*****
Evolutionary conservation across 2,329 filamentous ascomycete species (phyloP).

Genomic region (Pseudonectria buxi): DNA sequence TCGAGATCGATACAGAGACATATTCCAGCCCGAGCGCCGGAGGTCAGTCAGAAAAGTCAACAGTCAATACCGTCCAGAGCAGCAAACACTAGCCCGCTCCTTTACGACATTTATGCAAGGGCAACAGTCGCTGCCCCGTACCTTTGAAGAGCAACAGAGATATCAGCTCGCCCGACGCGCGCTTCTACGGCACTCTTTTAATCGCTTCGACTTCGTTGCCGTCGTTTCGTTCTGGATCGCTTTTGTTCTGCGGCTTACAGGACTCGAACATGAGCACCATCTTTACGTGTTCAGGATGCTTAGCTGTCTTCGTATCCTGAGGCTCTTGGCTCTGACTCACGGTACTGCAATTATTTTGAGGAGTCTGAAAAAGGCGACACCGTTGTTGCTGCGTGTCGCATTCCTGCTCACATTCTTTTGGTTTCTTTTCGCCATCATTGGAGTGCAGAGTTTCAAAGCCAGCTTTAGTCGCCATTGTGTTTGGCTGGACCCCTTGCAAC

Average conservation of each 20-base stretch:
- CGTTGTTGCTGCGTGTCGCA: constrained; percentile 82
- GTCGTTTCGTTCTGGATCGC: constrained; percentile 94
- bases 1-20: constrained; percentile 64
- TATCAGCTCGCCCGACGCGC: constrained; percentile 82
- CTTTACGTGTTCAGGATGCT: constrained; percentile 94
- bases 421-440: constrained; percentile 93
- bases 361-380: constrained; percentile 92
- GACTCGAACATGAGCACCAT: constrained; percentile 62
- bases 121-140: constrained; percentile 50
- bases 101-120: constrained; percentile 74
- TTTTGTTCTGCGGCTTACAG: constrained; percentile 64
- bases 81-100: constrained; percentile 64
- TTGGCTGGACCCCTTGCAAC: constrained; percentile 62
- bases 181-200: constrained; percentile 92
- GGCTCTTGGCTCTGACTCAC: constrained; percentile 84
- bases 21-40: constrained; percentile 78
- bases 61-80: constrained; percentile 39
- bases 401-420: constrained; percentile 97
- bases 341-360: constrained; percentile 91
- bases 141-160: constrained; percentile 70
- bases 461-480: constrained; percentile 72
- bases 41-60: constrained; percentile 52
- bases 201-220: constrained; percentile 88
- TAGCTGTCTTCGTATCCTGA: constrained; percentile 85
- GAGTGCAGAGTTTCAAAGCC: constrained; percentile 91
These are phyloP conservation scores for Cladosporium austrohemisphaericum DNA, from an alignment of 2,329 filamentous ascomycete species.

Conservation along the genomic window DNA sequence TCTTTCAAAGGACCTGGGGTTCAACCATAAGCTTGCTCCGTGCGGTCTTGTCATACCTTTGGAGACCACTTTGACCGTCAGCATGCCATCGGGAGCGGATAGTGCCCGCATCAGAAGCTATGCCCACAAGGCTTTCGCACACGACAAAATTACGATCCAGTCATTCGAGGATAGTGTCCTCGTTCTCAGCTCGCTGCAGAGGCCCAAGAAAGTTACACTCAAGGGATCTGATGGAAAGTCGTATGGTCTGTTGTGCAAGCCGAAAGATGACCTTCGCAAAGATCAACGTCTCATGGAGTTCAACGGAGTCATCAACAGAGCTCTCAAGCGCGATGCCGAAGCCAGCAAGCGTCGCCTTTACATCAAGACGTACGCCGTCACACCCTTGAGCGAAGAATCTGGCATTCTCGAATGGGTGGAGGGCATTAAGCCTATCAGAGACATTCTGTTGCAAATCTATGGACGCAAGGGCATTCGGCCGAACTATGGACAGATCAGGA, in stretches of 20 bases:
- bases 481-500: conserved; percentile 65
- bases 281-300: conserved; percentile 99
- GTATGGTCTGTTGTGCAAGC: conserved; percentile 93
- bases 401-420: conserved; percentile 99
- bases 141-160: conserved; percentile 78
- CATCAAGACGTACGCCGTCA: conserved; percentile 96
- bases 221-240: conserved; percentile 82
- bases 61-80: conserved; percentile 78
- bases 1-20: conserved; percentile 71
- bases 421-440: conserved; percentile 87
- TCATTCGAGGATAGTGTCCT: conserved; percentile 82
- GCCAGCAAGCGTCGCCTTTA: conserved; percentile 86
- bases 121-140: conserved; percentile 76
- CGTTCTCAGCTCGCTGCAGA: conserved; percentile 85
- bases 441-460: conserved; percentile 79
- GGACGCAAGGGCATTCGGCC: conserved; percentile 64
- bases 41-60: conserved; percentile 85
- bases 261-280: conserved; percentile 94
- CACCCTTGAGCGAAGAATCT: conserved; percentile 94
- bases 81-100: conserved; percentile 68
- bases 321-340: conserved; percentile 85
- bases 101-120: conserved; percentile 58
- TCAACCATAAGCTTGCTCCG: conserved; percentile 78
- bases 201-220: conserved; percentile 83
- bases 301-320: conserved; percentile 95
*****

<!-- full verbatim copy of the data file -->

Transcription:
Evolutionary conservation across 2,329 filamentous ascomycete species (phyloP).

Genomic region (Pseudonectria buxi): DNA sequence TCGAGATCGATACAGAGACATATTCCAGCCCGAGCGCCGGAGGTCAGTCAGAAAAGTCAACAGTCAATACCGTCCAGAGCAGCAAACACTAGCCCGCTCCTTTACGACATTTATGCAAGGGCAACAGTCGCTGCCCCGTACCTTTGAAGAGCAACAGAGATATCAGCTCGCCCGACGCGCGCTTCTACGGCACTCTTTTAATCGCTTCGACTTCGTTGCCGTCGTTTCGTTCTGGATCGCTTTTGTTCTGCGGCTTACAGGACTCGAACATGAGCACCATCTTTACGTGTTCAGGATGCTTAGCTGTCTTCGTATCCTGAGGCTCTTGGCTCTGACTCACGGTACTGCAATTATTTTGAGGAGTCTGAAAAAGGCGACACCGTTGTTGCTGCGTGTCGCATTCCTGCTCACATTCTTTTGGTTTCTTTTCGCCATCATTGGAGTGCAGAGTTTCAAAGCCAGCTTTAGTCGCCATTGTGTTTGGCTGGACCCCTTGCAAC

Average conservation of each 20-base stretch:
- CGTTGTTGCTGCGTGTCGCA: constrained; percentile 82
- GTCGTTTCGTTCTGGATCGC: constrained; percentile 94
- bases 1-20: constrained; percentile 64
- TATCAGCTCGCCCGACGCGC: constrained; percentile 82
- CTTTACGTGTTCAGGATGCT: constrained; percentile 94
- bases 421-440: constrained; percentile 93
- bases 361-380: constrained; percentile 92
- GACTCGAACATGAGCACCAT: constrained; percentile 62
- bases 121-140: constrained; percentile 50
- bases 101-120: constrained; percentile 74
- TTTTGTTCTGCGGCTTACAG: constrained; percentile 64
- bases 81-100: constrained; percentile 64
- TTGGCTGGACCCCTTGCAAC: constrained; percentile 62
- bases 181-200: constrained; percentile 92
- GGCTCTTGGCTCTGACTCAC: constrained; percentile 84
- bases 21-40: constrained; percentile 78
- bases 61-80: constrained; percentile 39
- bases 401-420: constrained; percentile 97
- bases 341-360: constrained; percentile 91
- bases 141-160: constrained; percentile 70
- bases 461-480: constrained; percentile 72
- bases 41-60: constrained; percentile 52
- bases 201-220: constrained; percentile 88
- TAGCTGTCTTCGTATCCTGA: constrained; percentile 85
- GAGTGCAGAGTTTCAAAGCC: constrained; percentile 91
These are phyloP conservation scores for Cladosporium austrohemisphaericum DNA, from an alignment of 2,329 filamentous ascomycete species.

Conservation along the genomic window DNA sequence TCTTTCAAAGGACCTGGGGTTCAACCATAAGCTTGCTCCGTGCGGTCTTGTCATACCTTTGGAGACCACTTTGACCGTCAGCATGCCATCGGGAGCGGATAGTGCCCGCATCAGAAGCTATGCCCACAAGGCTTTCGCACACGACAAAATTACGATCCAGTCATTCGAGGATAGTGTCCTCGTTCTCAGCTCGCTGCAGAGGCCCAAGAAAGTTACACTCAAGGGATCTGATGGAAAGTCGTATGGTCTGTTGTGCAAGCCGAAAGATGACCTTCGCAAAGATCAACGTCTCATGGAGTTCAACGGAGTCATCAACAGAGCTCTCAAGCGCGATGCCGAAGCCAGCAAGCGTCGCCTTTACATCAAGACGTACGCCGTCACACCCTTGAGCGAAGAATCTGGCATTCTCGAATGGGTGGAGGGCATTAAGCCTATCAGAGACATTCTGTTGCAAATCTATGGACGCAAGGGCATTCGGCCGAACTATGGACAGATCAGGA, in stretches of 20 bases:
- bases 481-500: conserved; percentile 65
- bases 281-300: conserved; percentile 99
- GTATGGTCTGTTGTGCAAGC: conserved; percentile 93
- bases 401-420: conserved; percentile 99
- bases 141-160: conserved; percentile 78
- CATCAAGACGTACGCCGTCA: conserved; percentile 96
- bases 221-240: conserved; percentile 82
- bases 61-80: conserved; percentile 78
- bases 1-20: conserved; percentile 71
- bases 421-440: conserved; percentile 87
- TCATTCGAGGATAGTGTCCT: conserved; percentile 82
- GCCAGCAAGCGTCGCCTTTA: conserved; percentile 86
- bases 121-140: conserved; percentile 76
- CGTTCTCAGCTCGCTGCAGA: conserved; percentile 85
- bases 441-460: conserved; percentile 79
- GGACGCAAGGGCATTCGGCC: conserved; percentile 64
- bases 41-60: conserved; percentile 85
- bases 261-280: conserved; percentile 94
- CACCCTTGAGCGAAGAATCT: conserved; percentile 94
- bases 81-100: conserved; percentile 68
- bases 321-340: conserved; percentile 85
- bases 101-120: conserved; percentile 58
- TCAACCATAAGCTTGCTCCG: conserved; percentile 78
- bases 201-220: conserved; percentile 83
- bases 301-320: conserved; percentile 95